On occasion, employees in Chicago with denied claims for employee benefits (whether pension benefits, long term disability benefits, or life insurance and accidental insurance benefits) will attempt to handle the administrative appeal of a denial or litigation of the claim on their own. Often, claimants believe they do not need an attorney until they proceed to court in litigating their claim. Waiting until this stage, though, can be devastating. Courts generally review denials of benefits in a “review proceeding” style, meaning the court will review the record and arguments created during the administrative appeal before the administrator or insurer. It may become difficult even for a seasoned ERISA litigator to take a case once it is ripe for litigation when the lawyer had no hand in shaping the record of facts and positions before the administrator. A recent dispute over pension benefits highlights just how difficult these cases can be when the claimants do not involve ERISA counsel early in the process.
In Walton v. National Integrated Group Pension Plan, No. 14-1819, 2014 U.S. App. LEXIS 23370 (7th Cir. Dec. 12, 2014), Mr. Walton disputed the amount of monthly pension he received from a multiemployer pension plan. Mr. Walton had only worked for his employer l4 months, thereby earning him one pension unit, though this was not enough credits for his pension to vest. But when his former employer withdrew from the plan, its share of the pension assets was greater than its obligations to vested employees. The plan had committed that surplus to go to employees who were not vested, which included Mr. Walton.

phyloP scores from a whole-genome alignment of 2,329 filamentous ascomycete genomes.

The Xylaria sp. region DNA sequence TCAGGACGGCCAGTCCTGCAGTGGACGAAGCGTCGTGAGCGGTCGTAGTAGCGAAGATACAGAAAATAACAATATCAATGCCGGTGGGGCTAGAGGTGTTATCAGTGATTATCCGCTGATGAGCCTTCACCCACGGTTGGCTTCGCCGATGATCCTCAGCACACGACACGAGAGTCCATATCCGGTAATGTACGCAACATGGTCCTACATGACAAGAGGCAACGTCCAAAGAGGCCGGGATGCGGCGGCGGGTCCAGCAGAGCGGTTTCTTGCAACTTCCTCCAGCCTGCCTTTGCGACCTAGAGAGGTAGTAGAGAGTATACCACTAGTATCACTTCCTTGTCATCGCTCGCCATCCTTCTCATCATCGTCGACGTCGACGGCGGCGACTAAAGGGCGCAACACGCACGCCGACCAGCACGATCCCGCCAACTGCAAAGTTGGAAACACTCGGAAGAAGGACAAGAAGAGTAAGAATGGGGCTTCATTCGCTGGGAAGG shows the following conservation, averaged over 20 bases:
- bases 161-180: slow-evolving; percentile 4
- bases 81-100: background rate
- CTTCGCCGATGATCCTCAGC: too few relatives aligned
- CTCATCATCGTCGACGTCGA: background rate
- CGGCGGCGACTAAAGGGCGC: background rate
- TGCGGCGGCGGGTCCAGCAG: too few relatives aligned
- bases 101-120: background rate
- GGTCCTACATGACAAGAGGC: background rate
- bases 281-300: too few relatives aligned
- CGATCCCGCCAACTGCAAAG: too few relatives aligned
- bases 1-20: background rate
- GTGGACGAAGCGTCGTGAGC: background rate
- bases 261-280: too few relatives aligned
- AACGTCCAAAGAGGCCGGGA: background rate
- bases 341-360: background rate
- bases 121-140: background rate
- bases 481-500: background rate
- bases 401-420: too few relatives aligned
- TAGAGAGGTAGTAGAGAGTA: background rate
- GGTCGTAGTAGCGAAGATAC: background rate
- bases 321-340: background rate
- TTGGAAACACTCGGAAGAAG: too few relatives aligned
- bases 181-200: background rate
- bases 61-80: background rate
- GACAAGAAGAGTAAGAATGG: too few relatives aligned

When Mr. Walton received a surprise pension check for $8.10 after turning 65, he thought the amount was too small, though he never articulated during the administrative process what the proper pension amount should have been under the terms of the plan. The plan explained that its calculation of Mr. Walton’s monthly benefit was based on his the one year of service pension-unit he had earned. Despite reading Mr. Walton’s brief very liberally, the district court sided with the plan, due in large part to the lack of any explanation in the record for how the pension administrator miscalculated Mr. Walton’s pension amount. The court found no reason to overturn the administrator’s determination of Mr. Walton’s pension amount. Upon appeal to the United States Court of Appeals for the Seventh Circuit, the court affirmed the district court’s decision.
Perhaps the pension fund administrator was correct about its calculation, and perhaps Mr. Walton lost simply because he never provided evidence in the record and an explanation of how the fund administrator miscalculated that pension. If Mr. Walton had obtained the guidance of an experienced ERISA attorney from the outset, he could have better evaluated whether it was worth his time or money to litigate this case. If you have a question about your pension benefits, or other benefit determinations, contact a knowledgeable ERISA attorney today.